Modica is famed for its annual chocolate festival, when Italian chocolate-makers converge on the town with their products for allto taste.

Modica is famous for its chilli chocolate – hot and fiery as the Indians liked it- Caroline Crutchley

Modica’s ties with chocolate date back to events which took place in another century, on another continent. In 1590, Montezuma, the King of the Aztecs, welcomed the Spanish Conquistadors to his shores, and Conquistador leader Hernán Cortés was offered a very bitter beverage made with toasted cocoa seeds, maize flour and hot pepper at a ritual ceremony.

The Spanish later killed Montezuma; perhaps they did not like the bitter drink and thought it was poison. However, the cocoa plants and beans went back to Spain. Raw cane sugar was then added to the bitter drink as a sweetener.

From Spain, it travelled across Europe and was easily carried as a quick pick-me-up enjoyed by Spanish warriors while in the saddle. In the 15th century, chocolate arrived into the town of Modica, along with the Spanish army.

The ancient Mayan Indian recipe was guarded secretively in the hands of the nuns, behind the closed doors of convents.

Local confectioners acquired the secret in the 1800s and set about making the distinctly flavoured chocolate, which is true to the original recipe of the Aztec kings.

It is unlike many of the modern variations produced and loved by the Italians, Swiss, British andBelgians. Modican chocolate is granular, it has no cocoa butter or milk added and it does not melt at room temperature. Today it is still made with just pure cacao, cane sugar and flavourings.

I paid a visit to the Modican chocolate factory of Quetzal (; the ‘new kids on the chocolate block’, formed in 1995.

Quetzal is a Fair Trade organisation and operates on a not-for-profit basis for the benefit of 14 co-operatives on three continents.

Every ingredient in Quetzal chocolate has been sourced with the producers and farmers in mind. Some of the co-operative members have been lucky enough to make the long journey to Modica to see how their produce is used. There are no middlemen raking-off the profits here.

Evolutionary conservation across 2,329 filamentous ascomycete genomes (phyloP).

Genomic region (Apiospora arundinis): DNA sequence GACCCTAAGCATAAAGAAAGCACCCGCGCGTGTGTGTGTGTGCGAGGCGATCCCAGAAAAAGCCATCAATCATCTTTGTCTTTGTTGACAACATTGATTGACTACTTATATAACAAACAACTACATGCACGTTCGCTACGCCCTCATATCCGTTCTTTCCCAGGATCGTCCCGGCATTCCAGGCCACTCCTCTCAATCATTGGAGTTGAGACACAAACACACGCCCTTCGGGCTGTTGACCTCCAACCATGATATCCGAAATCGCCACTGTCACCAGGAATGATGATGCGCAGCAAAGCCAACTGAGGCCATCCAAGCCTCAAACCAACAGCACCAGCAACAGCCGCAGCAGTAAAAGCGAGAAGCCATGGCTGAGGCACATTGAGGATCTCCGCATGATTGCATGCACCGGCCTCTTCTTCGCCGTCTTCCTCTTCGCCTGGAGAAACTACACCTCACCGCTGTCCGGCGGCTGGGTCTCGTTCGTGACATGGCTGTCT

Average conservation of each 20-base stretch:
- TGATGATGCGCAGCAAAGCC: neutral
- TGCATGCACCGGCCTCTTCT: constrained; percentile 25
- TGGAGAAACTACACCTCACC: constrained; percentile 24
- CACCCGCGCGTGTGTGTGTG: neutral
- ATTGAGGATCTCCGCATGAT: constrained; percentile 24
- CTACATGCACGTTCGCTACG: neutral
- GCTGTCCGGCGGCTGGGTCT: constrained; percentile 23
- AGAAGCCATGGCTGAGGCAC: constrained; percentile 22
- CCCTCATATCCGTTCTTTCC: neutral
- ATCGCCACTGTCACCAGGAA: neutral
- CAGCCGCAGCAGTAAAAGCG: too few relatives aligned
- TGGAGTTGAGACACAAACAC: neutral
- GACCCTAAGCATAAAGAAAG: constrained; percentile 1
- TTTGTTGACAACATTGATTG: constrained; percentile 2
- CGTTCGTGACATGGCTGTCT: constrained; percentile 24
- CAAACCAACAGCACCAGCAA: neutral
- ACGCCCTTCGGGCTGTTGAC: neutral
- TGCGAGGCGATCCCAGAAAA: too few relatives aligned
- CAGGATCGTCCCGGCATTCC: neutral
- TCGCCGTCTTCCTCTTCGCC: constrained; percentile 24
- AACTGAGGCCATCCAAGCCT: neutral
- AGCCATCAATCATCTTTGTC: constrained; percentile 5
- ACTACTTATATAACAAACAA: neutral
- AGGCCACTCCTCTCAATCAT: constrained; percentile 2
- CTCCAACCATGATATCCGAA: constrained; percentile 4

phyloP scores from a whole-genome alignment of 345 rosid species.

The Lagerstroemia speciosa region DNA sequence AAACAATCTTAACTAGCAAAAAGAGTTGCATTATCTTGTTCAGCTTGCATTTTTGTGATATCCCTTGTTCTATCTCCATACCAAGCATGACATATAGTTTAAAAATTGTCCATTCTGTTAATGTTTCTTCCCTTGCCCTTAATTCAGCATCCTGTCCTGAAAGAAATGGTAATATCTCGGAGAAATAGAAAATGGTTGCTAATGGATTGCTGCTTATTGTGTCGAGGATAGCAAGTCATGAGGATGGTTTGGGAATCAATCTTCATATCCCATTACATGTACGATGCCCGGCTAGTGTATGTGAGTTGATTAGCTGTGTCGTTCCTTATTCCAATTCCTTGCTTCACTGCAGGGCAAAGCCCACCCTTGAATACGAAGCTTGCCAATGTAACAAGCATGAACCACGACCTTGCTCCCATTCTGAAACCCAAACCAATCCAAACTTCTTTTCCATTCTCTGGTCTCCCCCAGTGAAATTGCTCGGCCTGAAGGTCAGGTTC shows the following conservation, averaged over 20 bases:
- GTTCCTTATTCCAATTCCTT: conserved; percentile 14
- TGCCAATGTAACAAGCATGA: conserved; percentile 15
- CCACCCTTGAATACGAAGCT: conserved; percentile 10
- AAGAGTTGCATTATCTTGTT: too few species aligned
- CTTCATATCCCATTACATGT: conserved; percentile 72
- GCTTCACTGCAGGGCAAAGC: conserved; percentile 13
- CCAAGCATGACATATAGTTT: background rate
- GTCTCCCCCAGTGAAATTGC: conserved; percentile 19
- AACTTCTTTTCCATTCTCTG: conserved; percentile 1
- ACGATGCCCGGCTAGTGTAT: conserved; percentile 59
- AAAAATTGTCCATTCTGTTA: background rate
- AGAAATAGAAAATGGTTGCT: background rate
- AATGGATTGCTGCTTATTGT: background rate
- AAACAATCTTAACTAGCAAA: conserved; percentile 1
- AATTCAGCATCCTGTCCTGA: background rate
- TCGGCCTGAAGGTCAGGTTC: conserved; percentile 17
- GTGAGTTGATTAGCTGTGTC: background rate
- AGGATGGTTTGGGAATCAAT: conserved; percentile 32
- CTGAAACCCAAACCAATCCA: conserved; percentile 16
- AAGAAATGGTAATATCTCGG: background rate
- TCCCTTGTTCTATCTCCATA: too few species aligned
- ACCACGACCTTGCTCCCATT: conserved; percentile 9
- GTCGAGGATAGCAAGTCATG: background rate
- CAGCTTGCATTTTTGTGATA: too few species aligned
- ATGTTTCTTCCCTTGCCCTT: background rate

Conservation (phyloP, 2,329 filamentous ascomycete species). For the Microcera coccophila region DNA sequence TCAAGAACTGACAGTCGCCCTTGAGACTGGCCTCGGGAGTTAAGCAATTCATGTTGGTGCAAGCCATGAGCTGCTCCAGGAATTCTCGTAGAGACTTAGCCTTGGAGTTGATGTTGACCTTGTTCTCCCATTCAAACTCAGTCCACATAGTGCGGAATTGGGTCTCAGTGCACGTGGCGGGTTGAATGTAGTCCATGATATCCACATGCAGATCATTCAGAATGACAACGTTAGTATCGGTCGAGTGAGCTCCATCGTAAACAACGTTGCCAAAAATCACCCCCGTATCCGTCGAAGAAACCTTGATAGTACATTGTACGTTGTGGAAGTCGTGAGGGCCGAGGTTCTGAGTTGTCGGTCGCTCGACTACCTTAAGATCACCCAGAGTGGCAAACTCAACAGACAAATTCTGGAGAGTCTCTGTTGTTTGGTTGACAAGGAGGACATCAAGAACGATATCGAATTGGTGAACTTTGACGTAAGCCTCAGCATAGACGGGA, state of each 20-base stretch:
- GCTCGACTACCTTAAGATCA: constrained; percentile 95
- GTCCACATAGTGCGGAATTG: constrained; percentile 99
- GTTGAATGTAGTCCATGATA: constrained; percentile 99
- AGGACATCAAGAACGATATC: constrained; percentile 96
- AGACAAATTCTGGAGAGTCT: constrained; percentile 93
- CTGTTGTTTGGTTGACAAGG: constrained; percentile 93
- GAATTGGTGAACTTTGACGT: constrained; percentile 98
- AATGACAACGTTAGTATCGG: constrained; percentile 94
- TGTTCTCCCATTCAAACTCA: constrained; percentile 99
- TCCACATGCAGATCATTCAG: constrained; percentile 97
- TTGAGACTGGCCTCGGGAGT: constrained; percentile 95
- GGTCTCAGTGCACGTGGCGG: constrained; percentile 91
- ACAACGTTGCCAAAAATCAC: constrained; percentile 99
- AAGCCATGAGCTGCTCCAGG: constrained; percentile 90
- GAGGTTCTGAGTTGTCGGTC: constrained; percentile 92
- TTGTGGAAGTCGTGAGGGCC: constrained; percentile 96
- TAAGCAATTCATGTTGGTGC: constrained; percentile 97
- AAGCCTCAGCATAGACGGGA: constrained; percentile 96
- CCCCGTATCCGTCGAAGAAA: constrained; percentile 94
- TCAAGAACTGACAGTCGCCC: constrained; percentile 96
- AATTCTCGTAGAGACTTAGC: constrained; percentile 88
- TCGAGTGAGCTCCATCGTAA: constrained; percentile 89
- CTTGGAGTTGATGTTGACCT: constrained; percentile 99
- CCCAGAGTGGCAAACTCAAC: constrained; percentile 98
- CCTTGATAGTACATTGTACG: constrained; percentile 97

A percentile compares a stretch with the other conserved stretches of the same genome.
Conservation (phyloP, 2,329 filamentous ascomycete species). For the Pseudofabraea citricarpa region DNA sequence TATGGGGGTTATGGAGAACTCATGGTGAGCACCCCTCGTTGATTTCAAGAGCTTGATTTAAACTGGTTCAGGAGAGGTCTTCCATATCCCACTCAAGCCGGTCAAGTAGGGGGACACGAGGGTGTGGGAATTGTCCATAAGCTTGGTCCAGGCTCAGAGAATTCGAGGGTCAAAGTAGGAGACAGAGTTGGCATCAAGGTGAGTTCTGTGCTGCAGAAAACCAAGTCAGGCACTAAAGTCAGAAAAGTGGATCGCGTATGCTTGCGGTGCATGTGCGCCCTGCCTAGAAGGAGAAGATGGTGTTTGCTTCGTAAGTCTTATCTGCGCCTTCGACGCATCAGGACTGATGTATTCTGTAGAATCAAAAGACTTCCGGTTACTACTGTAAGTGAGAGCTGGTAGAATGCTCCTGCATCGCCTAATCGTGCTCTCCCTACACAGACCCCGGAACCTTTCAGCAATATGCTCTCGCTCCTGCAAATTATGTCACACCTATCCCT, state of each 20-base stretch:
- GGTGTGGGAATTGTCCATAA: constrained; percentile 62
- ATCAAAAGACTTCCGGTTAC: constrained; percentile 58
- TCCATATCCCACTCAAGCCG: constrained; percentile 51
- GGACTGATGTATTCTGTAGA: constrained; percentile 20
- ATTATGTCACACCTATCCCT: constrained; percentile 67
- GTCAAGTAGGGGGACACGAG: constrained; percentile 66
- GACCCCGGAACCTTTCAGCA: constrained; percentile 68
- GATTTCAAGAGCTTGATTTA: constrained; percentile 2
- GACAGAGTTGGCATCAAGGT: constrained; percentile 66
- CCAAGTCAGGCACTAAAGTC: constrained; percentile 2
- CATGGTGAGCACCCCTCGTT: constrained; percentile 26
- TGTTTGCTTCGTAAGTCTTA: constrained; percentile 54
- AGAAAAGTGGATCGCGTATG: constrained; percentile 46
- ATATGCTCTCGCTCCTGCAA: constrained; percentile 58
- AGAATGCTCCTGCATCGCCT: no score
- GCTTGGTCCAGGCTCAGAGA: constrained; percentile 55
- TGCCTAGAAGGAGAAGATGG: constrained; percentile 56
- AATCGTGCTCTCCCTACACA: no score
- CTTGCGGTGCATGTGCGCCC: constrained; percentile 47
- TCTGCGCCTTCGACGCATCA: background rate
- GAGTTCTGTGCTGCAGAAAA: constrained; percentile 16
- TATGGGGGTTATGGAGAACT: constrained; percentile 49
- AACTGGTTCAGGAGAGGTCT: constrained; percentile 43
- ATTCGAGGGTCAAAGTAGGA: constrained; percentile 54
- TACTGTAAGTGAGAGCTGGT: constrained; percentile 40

Cocoa beans come from the Dominican Republic, where 9,200 small farmers pool their opened pods. The beans are dried and roasted before shipment.

The cane sugar comes from Costa Rica, where 12,000 farmers have their own processing plant and, since 1972, 100 farmers have been producing organic cane.

On Panay Island in the Philippines, three farmers use a traditional mill that does not destroy the natural minerals of the sugar. Ecuador sends a small amount too.

Spices are sourced from Sri Lankan farmers who cultivate spices in their ‘spice gardens’ between their rice paddy fields.

Coffee arrives from Mexico, where the indigenous Oaxaca people have been helped to break free from the deadly grip of powerful intermediaries.

The Modican countryside also contributes with carob beans from many of the old trees grown for their crops. The flowering ash tree provides the manna that is extracted from the bark by Giulio and Cecilia Gelardi.

Finally, Michele and Teresa grow organic oranges and lemons for the peel flavourings. These pure ingredients have made their way fromall over the world to produce small blocks of chocolate for me tosample.

Within the tiny factory, beans are crushed and the cocoa mass extracted and then mixed with cane sugar in a large mixing machine. A bain-marie heats the hard mass to just above 40˚C, at which point it melts. The dark, liquid gold is then piped into a mixer where the natural flavourings are added.

Modica is famous for its chilli chocolate – hot and fiery as the Indians liked it. I was lucky enough to be able to test the viscous chocolate dripping from the pipe before it solidified. It is then poured into moulds that are hand-tapped on the steel tabletops to make the trapped air rise to the surface.

Once cooled, the blocks are gently knocked out and wrapped in eco-friendly packaging.

Welcome to Willy Wonka’s ethical chocolate factory, every hippy child’s dream. I am now officially an Umpa Lumpa but without the perma tan and green hair.

Seeing the process was fascinating but now it was time for the hard work. With nearly 15 varieties to sample, I made sure that I left room for all.

My favourites had to be coffee, orange and vanilla. The flavours are not overpowering; they are very subtle and flourish as the chocolate slowly melts.

Try the chilli, carob and pistachio flavours that are the locals’ favourites. The chocolate melted slowly in my mouth, unlike the chocolate I’m used to, because of the lack of milk and cacao fat. I must say I enjoyed the granular sugar effect that remains, as the cooking temperature is too low for the sugar to be broken down.

This was a Mayan experience but Montezuma – famous for his vengeance in Mexico – did not strike me down. I was happy to purchase some bars for later, at a price much cheaper than the shops in town, and I knew I could enjoy this chocolate with a clear conscience.

So if you are a chocoholic visit this factory in Modica, set within a small olive grove, where 13 Modicans res-pect the rights of all those involved in the production line. Quetzal also have a fair trade shop on Corso Umberto, where you can buy knitted and weaved items that have accompanied the raw chocolate materials from around the world.

The Chocobarocco Festival will take place in Modica between October 28 and November 1.

There will be a full programme of tastings that will have chocoholics begging for more. Umpa Lumpas are welcome too.

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